# Connection between the spectra of a family of matrices and a modelization of particles' scattering?

In the excellent book "Numerical Computing with MATLAB" by Cleve B. Moler (SIAM 2004), [Moler is the "father" of Matlab], one finds, on pages 298-299, the following graphical representation (fig. 10.12 ; I have reconstructed it with minor changes ; Matlab program below) with the following explanations (personal adaptation of the text):

Let $$n$$ be a fixed integer $$>1$$. Let $$t\in (0,1)$$ ; let $$A_t$$ be the $$n \times n$$ matrix with entries

$$A_{t,i,j}=\dfrac{1}{i-j+t}$$

Consider Fig. 1, gathering the spectra of matrices $$A_t$$, for $$n=11$$ and $$0.1 \leq t \leq 0.9$$ with steps $$\Delta t=0.005$$.

Figure 1. Interpretation : the 11 rightmost points correspond to the spectrum of matrix $$A_t$$ for $$t=0.1$$.

There is a striking similarity with particles' scattering by a nucleus situated at the origin, with hyperbolic trajectories ; see for example this reference.

My question is :

How matrices $$A_t$$ can be connected to a model of particle scattering ?

My attempts (mostly unsuccessful) :

• Consider $$A_t$$ as a Cauchy matrix ($$x_i=i$$, $$y_j=j-t$$) (notations of https://en.wikipedia.org/wiki/Cauchy_matrix) with its different properties, in particular displacement equation. See as well the answers to this question.

• Connect $$A_t$$ with a quadratic form defined by its moment's matrix $$\int_C z^{i}\bar{z}^{j}z^{t-1}dz$$, $$z^{t-1}$$ playing the rôle of a weight function. But for which curve $$C$$ ?

• Prove that the eigenvalues are situated on hyperbolas.

• Make many simulations (see figures below).

Matlab program for Fig. 1 :

 n=11;
[I,J]=meshgrid(1:n,1:n);
E=[];
for t=0.1:0.005:0.9
A=1./(I-J+t);
E=[E,eig(A)];
end;
plot(E,'.k');axis equal


Addendum (November 22, 2018) : Here is a second figure that provides a "bigger" view, with $$n=20$$ and $$0.005 \leq t \leq 0.995$$. The eigenvalues corresponding

• to $$t=0.005$$ are grouped into the rightmost big red blob on the right,

• to $$t=0.995$$ are blue filled dots (quasi-circle with radius $$\approx 110$$).

Figure 2 : [enlarged version of Fig. 1 ; case $$n=15$$] Everything happens as if a planar wave enters at $$t=0$$ from the right, is slowed down by nucleus' repulsion, then scattered as a circular wave...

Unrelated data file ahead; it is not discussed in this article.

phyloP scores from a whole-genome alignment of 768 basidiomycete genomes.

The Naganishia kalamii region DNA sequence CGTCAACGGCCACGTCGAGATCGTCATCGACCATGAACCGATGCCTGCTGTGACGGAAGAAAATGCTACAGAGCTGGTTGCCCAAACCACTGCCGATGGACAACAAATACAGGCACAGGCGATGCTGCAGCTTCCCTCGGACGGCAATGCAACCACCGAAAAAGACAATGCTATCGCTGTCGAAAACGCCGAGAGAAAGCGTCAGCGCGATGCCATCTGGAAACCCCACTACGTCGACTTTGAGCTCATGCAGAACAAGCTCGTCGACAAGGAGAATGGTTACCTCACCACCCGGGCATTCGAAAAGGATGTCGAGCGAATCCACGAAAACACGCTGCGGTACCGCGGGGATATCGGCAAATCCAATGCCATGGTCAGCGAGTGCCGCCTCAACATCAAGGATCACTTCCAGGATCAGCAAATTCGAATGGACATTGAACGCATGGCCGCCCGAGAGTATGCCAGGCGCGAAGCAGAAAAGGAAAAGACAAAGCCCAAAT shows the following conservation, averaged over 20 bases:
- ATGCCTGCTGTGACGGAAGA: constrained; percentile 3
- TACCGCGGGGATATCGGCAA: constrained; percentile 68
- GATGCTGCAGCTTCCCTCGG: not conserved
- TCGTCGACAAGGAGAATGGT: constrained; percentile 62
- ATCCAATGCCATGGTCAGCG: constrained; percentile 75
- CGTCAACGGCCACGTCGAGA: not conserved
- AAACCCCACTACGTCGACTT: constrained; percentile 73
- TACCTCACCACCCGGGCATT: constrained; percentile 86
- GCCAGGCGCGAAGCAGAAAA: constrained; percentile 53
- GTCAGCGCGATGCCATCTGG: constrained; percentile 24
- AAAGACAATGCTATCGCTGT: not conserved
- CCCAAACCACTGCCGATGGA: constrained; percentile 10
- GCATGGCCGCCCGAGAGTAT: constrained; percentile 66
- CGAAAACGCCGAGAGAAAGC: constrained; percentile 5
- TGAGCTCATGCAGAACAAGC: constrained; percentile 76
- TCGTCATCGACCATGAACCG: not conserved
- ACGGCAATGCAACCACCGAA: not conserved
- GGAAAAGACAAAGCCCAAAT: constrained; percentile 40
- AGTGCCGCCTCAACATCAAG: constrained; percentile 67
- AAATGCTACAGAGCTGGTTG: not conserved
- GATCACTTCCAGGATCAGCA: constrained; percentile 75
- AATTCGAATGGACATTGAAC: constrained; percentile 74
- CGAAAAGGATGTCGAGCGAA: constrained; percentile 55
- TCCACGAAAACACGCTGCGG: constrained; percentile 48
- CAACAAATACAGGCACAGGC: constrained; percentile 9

Fig. 3 : Two cases are gathered here, both for $$t=0.995$$ : $$n=51$$ (empty circles) and $$n=100$$ (stars). One can note that the eigenvalues are very close to the $$(n+1)$$-th roots of unity. For this value of $$t$$, the radii are given by experimental formula : $$R_n=200(1-12.4/n+212/n^2-3110/n^3)$$.

I am grateful to @AmbretteOrrisey who did very interesting remarks, in particular by giving the following polar representation for the trajectory of particles : [citation follows ; more details can be found in his/her answer] "The polar equation of the trajectory of a particle being deflected by a point charge is

$$r=\frac{2a^2}{\sqrt{b^2+4a^2}\sin\theta -b}\tag{1}$$

where $$a$$ is the impact parameter which is the closest approach to the nucleus were the path undeviated; $$b$$ is the closest approach of a head-on ( $$a=0$$) particle with repulsion operating."

Figure 4 displays a reconstruction result that takes into account the fact that (n+1)th roots of unity give asymptotic directions.

Figure 4 : Case $$n=201$$. An approximate reconstruction of $$21$$ among the $$n$$ trajectories (Matlab program below ; polar equation - adapted from (1) can be seen on line 5). Please note the "ad hoc" coefficient $$3.0592$$...

 n=201;
for k=1:20:n
d=pi*k/(2*(n+1));c=cos(d);
t=-d+0.01:0.01:d-0.01;
r=3.0592*(1-c)*exp(i*(t-d))./(cos(t)-c);
plot(r);plot(conj(r));
end;


Slightly related : http://bdpi.usp.br/bitstream/handle/BDPI/35181/wos2012-3198.pdf